Why would there be an age range, you ask? Because you are typically au pairing under a special visa, and these are limited to certain ages. (In Europe you are sometimes on an au pair visa, in Australia or New Zealand you would likely be on a Work and Holiday visa.)

The sooner you start researching visas, the better.

Do your research early to know what might be required to apply for your visa (like a background check) and how long it might take. Some can take months, and some require you to show up in person to a consular office (which may not be close to you and may require you to book appointments weeks or months in advance!), and ultimately could affect where you decide to go in the end.

The sooner you start researching visas, the better. You don’t want to tell your host family you have to back out because you waited too long to get started!

Visa fees can also vary a great deal, and you want to make sure it’s something you can afford; it could end up being a deciding factor for you if you’re wavering between two different countries.

7. Be Absolutely Sure You Know What You’re Getting Into

au pair, china, smaller earthPhoto Credit: Smaller Earth Au Pair in China

Once again, living with a host family as an au pair is a great cultural experience, but it is not all fun and games.

Your ability to travel, go out at night, or have much of a social life could be greatly compromised.

Your only free time may be at random times in the middle of the day, you may have to work weekends or only have one day off a week.

You may find yourself in a situation where you’re working 80 hours a week. (And if you find yourself with a host family taking advantage of you, don’t be afraid to find a new family!)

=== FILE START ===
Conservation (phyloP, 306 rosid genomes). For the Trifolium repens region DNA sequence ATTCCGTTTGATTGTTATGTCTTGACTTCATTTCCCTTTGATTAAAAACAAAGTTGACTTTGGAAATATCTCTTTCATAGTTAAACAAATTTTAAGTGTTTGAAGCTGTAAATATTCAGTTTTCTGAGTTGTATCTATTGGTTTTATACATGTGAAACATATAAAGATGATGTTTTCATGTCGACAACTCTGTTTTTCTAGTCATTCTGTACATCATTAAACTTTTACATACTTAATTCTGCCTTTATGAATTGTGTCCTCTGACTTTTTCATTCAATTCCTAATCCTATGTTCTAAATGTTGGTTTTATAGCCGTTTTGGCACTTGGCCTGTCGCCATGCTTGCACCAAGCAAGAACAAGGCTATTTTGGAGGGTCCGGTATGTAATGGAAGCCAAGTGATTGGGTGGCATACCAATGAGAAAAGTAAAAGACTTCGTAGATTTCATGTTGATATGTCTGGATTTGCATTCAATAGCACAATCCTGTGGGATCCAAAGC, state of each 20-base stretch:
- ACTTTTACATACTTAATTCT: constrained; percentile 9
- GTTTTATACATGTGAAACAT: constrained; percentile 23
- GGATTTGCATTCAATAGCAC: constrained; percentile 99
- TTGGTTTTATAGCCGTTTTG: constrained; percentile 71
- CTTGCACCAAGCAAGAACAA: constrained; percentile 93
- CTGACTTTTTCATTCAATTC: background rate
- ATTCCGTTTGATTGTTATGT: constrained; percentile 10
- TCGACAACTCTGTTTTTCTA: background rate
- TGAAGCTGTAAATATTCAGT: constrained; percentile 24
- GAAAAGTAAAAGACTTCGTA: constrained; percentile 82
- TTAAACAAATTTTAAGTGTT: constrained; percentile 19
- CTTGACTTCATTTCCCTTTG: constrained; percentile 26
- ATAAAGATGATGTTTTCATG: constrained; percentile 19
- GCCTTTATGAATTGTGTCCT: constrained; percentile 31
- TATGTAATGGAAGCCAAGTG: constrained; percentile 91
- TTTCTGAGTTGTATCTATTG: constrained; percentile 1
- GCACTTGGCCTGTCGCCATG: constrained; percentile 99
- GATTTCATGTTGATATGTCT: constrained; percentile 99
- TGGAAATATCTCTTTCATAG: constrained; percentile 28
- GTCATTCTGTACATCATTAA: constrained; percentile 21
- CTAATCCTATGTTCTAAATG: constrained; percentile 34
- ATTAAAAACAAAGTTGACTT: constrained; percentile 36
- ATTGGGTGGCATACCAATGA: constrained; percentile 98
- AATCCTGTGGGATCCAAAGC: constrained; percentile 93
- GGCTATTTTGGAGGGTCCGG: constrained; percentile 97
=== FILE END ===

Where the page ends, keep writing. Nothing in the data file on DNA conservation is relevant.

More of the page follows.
Since families provide meals, you won’t have as much say in what you eat, and you very well might not have the ability (or feel comfortable) to run out and grab your own food or do personal shopping.

And again, since in most cases you are living in the same house as your host family, you won’t have a ton of privacy, you could find yourself at their beck and call since you’re right there, and you’ll only have one space to go and relax. (You probably won’t be spending your evenings sprawled out on the living room floor watching Netflix!)

Basically, to be an au pair you need to be very, very flexible. Make sure this is right for you and you can handle this before you dive in to au pairing. Do your homework and manage your expectations.

Now, Take the Leap!

Once you’ve prepared yourself for life as an au pair, it’s time to jump in and enjoy it! True, it won’t always be like living an exciting life on vacation, but there is so much to be gained from hunkering down and getting to know a family and a culture up close and personal -- very personal!

The opportunity to witness another culture so intensely is something that doesn’t come along every day.

Beyond the relationships you’ll have made, you’ll come out of this experience a lot more confident and probably a better idea of what you want out of life. (Maybe no kids? Hopefully not!) You’ll have worked abroad -- bonus points for your resume! -- at a job probably way harder than any office job, so go ahead and tell your future employer that in your interview.

You’ll also come away with a whole new insight into a new culture, perhaps new language skills, and a new perspective on life and ways of living. There are so many tiny little details that differentiate cultures -- and not just big national cultures, but unique family cultures -- and the opportunity to witness another culture so intensely is something that doesn’t come along every day, so make the most of it!

Start your au pair abroad job hunt?

Photo Credits: Maddison Cooper, Riza, Waag Society, and Smaller Earth.
Rachael Taft

Growing up in the Midwest, Rachael couldn't wait to get out and see the world. She's studied abroad in Italy and Thailand, interned abroad in Sydney, worked abroad in Australia and Fiji, and traveled to 30+ countries, including backpacking solo across South America. In addition to working in international exchange, Rachael obsesses over all things her blog Girl, Unmapped.